Judith B. Paul Law Blog

Wednesday, January 4, 2017

November 2016 The Netherlands Trip

I attended a thought provoking challenging visit to the Netherlands learning about their  concepts of elder care, dementia, end of life care and assisted suicide.  

The Dutch, I was informed, feel their elderly should stay home as long as possible and cared for by their families, friends and neighbors and some public nurses, health care givers.  The support is simply expected and apparently provided.    Anyone who has had to have a elderly relative or friend hospitalized, especially someone with dementia knows that the individual never fully recovers his memory to the same point as before going into the hospital.   And if the individual has had surgery, their memory loss seems so much greater after the surgery which is why we worry so much about falls and broken bones.

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Tuesday, March 15, 2016


Mom and I were chatting about nothing significant when suddenly she took a deep breath and said, " I saw daddy today."  

"What?" I asked. thinking a lot of people look alike and everyone has a twin somewhere. Must have been Walmart.

"He was in the sky, on a sailing ship, just as happy as he could be,"  she said. "I saw him the clouds." 

"Well, imagine that," I said. "How was he?"

"He looked wonderful, and he was so happy. and guess who was sailing with him?" she asked.

"Umm, I don't know," I said.

"Jesus Christ," she said. "So I know he's okay because nothing can happen to him."

At least it wasn't another woman I thought silently and I agreed, what else could I do?  She was seeing good things, and they made her happy.  I guess things could be worse.  That was a premonition of things to come.

Friday, March 4, 2016

There are leprechauns in the palm trees

Mom calls me shortly after my father passed away. "Guess what?" she asks and I notice she's a little excited.

"What?" I too start to get excited for her.

"There's a leprechaun in the palm tree out by the pool."

"Really?" I try not to sound skeptical.

"He's living out there, so I told him he could come into the garage to keep dry when it rains," she said.

"That makes sense," I agree wondering what the heck she's going to let live in the garage and feeling somehwat helpless at 900 miles away.  "When did you start to see him?" I ask because by now I'm wondering what she saw.

"This morning," she says firmly. "I was sitting by the sliding doors watching the birds when he just jumped down from the palm tree and waved.  So I waved back."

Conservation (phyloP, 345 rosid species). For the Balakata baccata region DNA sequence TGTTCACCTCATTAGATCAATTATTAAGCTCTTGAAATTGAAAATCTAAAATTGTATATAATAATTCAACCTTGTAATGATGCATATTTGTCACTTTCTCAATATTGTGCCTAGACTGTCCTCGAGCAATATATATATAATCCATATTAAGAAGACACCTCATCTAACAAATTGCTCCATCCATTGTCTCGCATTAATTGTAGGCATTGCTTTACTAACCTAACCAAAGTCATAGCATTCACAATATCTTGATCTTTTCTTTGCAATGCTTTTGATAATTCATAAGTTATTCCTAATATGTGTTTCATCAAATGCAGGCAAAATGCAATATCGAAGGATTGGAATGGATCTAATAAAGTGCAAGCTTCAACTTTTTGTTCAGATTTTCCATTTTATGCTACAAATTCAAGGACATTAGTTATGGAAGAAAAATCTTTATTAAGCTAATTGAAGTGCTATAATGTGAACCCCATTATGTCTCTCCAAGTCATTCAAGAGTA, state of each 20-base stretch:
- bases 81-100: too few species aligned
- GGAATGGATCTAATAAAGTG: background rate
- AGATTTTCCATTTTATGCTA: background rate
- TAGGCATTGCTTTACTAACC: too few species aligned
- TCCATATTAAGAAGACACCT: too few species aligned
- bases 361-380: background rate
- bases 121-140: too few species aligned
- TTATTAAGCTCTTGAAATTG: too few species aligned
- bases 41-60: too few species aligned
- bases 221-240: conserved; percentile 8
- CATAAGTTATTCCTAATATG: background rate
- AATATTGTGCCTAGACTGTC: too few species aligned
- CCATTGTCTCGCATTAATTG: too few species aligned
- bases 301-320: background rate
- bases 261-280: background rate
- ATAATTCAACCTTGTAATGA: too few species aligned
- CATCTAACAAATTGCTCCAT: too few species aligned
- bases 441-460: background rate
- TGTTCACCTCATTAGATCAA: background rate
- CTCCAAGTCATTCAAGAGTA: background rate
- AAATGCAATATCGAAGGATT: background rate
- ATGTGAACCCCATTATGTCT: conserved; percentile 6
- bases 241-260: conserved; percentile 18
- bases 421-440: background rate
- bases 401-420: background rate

"Ah ha, " I said with limited conviction.

"He gave me the lottery numbers for Friday night," she said. "I bought the tickets this morning."

Saturday morning she called me.  "Leprechauns lie and I'm closing the garage door." 

Apparently she didn't win the lottery.  Whew, I thought, one disaster averted. What's next?



Monday, February 29, 2016

Do The Pills Help her Memory Loss

My mother was takinig the memory improvement pill, or the pill that was suppposed to help her retain what memory she had left. She got a little canny and started tounging the pill and sticking it in her cheek and then spitting it out. She couldn't remember what she was taking it for and thought she was either being funny or getting attention. We know this because the pills were hidden all over the house, under bed, in drawers, in her jewelry chest and in her books. Yuk, that was a mess.

So the next visit to the doctor I mentioned that she needed another prescription. The doctor asked my mother some normal questions about taking the pills, and whether theywere helping. To each question she replied,"Yuh, " even if that specific answer was inappropriate. "How's the apartment working out?" "Yuh,"  nod, nod. "when are you going to see the eye doctor?" "Yuh" nod, nod. 

The doctor was a pleasant woman but she looked at my mother, and me and said, "Really? Why?"

At least she didnt have to hide the pills anymore. 

Thursday, February 4, 2016

He Ran Over Himself With the Car

Mom calls me one day - not too long ago. After we get through the report on Florida weather, the neighbors, the dogs, and Bingo she says. "Your dad just came back from the hospital," and she giggles. I surpress my anxiety. "Really, what happened?" "He ran over himself with the car," she laughs. 

I wasn't sure I heard that right. How does one run over oneself with a vehicle and what was he doing driving? He has macular degeneration, no driver license, can't see for beans, and shouldn't be behind the wheel.

"Oh, you're kidding," I say as I immediatley go to the computer and start looking for flights to Florida.

"No. He was driving the car around to the back yard, forgot to put the thing in park and got out. It was in neutral and when he got out it rolled over his foot as he was running along side it to get in and put it in park."

"Well, how's he doing?" I ask.

"Oh, fine," she says.